For me, All My Children was a lifetime friend. I began watching during the scorching hot summers of my youth, hiding in the air conditioning during the heart of the day and losing myself in Pine Valley, before following that up with the rest of the ABC Daytime line-up.  My senior year of high school, my schedule allowed me to be home by 11:30 where I would watch the shows before returning to school at 3:30 for basketball practice. I watched during my lunch hour all through college and as often as I could when I joined the workforce in a time before DVR’s- or even VCR’s. I grew up with Jenny and Greg, Angie and Jesse, Liza, Amanda and the entire teen set from the early 80’s. I loved the Cliff and Nina love story, the hilarity of Erica, Janet, Skye and Marian trying to hide the supposedly dead body of Dr. Jonathan Kinder and the incredibly told story of Stuart and Cindy.

I watched Tad and Dixie’s relationship evolve into one of the most enduring on Daytime television, persevering through 2 deaths (both Dixie’s) only to be reunited in the end, as it should be. I watched almost all of Erica’s marriages begin… and end.

I made it through chemotherapy sessions in the summer of 2005 with the help of Kendall and Greenlee (Alicia Minshew and Rebecca Budig), affectionately known as Kenlee, watching them work their way through hatred and friendship, humor and tears, and equally tormenting Erica Kane in the process.

I cheered when couples I loved finally got together, I railed when poor storytelling made my favorite characters seem so foreign to me. I wrote the press, I wrote the show, I wrote the actors. I’ve watched through good times and some really bad clunker stories. I admit to walking away because of the reign of horror we were subjected to by one Charles Pratt and his offensive, insipid, insulting and ridiculous vision for the show. I came back because, like a long-lost friend, I missed it so much.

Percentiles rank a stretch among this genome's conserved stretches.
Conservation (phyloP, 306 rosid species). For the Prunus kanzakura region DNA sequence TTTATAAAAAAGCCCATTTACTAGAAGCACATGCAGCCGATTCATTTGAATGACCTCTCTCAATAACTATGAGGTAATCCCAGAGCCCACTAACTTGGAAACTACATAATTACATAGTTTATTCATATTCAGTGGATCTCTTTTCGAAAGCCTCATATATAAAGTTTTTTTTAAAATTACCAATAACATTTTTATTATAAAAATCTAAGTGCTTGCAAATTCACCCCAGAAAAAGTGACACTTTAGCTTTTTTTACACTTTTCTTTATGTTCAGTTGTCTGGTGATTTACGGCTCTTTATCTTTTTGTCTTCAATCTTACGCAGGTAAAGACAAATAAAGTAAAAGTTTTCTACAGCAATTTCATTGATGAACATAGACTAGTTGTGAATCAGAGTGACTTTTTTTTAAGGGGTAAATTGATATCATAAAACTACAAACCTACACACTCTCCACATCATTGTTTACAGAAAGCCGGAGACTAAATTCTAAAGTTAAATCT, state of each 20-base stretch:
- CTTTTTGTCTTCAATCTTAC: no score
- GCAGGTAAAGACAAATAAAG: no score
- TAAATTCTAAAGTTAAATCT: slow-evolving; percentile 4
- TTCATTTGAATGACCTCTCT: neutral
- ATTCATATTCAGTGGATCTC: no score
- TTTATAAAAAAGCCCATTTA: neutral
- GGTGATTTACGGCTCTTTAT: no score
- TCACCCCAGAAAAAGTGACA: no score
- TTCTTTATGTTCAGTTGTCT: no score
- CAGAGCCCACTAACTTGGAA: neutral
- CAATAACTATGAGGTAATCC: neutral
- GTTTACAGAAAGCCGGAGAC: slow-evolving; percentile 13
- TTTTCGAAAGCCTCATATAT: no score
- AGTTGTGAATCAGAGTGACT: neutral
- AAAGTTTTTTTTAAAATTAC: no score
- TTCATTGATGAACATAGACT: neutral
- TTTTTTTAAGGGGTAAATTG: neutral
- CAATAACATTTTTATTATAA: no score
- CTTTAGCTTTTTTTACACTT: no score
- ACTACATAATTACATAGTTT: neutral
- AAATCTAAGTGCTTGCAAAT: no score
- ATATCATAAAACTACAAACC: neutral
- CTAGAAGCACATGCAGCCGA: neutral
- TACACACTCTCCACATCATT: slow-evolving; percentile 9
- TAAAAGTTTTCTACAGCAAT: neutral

I’ve been lucky enough to meet so many stars of the show, Alicia Minshew, Thorsten Kaye, the irrepressible Michael E. Knight.  Michael even gave me 20 Disney bucks when he heard we had arrived at the park at 3am so I could grab some breakfast when I was done. I used the money to buy a Mickey Mouse t-shirt, instead…

I met some the of the best friends I’ve ever had at a Message Board dedicated to the pairing of Bianca and Maggie (the Supercouple known as BAM – portrayed by Eden and Elizabeth Hendrickson).  They were there for me as I battled cancer and hugged me tightly whenever we got together.

I’ve been honored to find myself one of the founding members of Eden Riegel’s Official Fan Club (AbsoluteEden.com) and have had the opportunity to know Eden and her husband, Andrew Miller, as well as her mother, Lenore.

I watched the final week of All My Children alternating between laughter and tears, finally coming to that realization that, come Monday at noon, there would be no need to make sure my television was on and tuned to ABC. I thought of the friends I made way back in the late 70’s during those hot summer days, who came into my house every day to entertain me, the ones who have long since passed and those we have recently mourned. I admittedly wept when thinking of those who I may never see again as they have been to me for 30+ years.

I sighed when I dried my tears and prepared myself to do this again in a few months when we say good-bye to another life-long friend.

And I smiled when I remembered what All My Children has meant to me for more than half my life.

Good bye, my dear, dear friend. I thank you for all that you have given me.

May we meet again soon.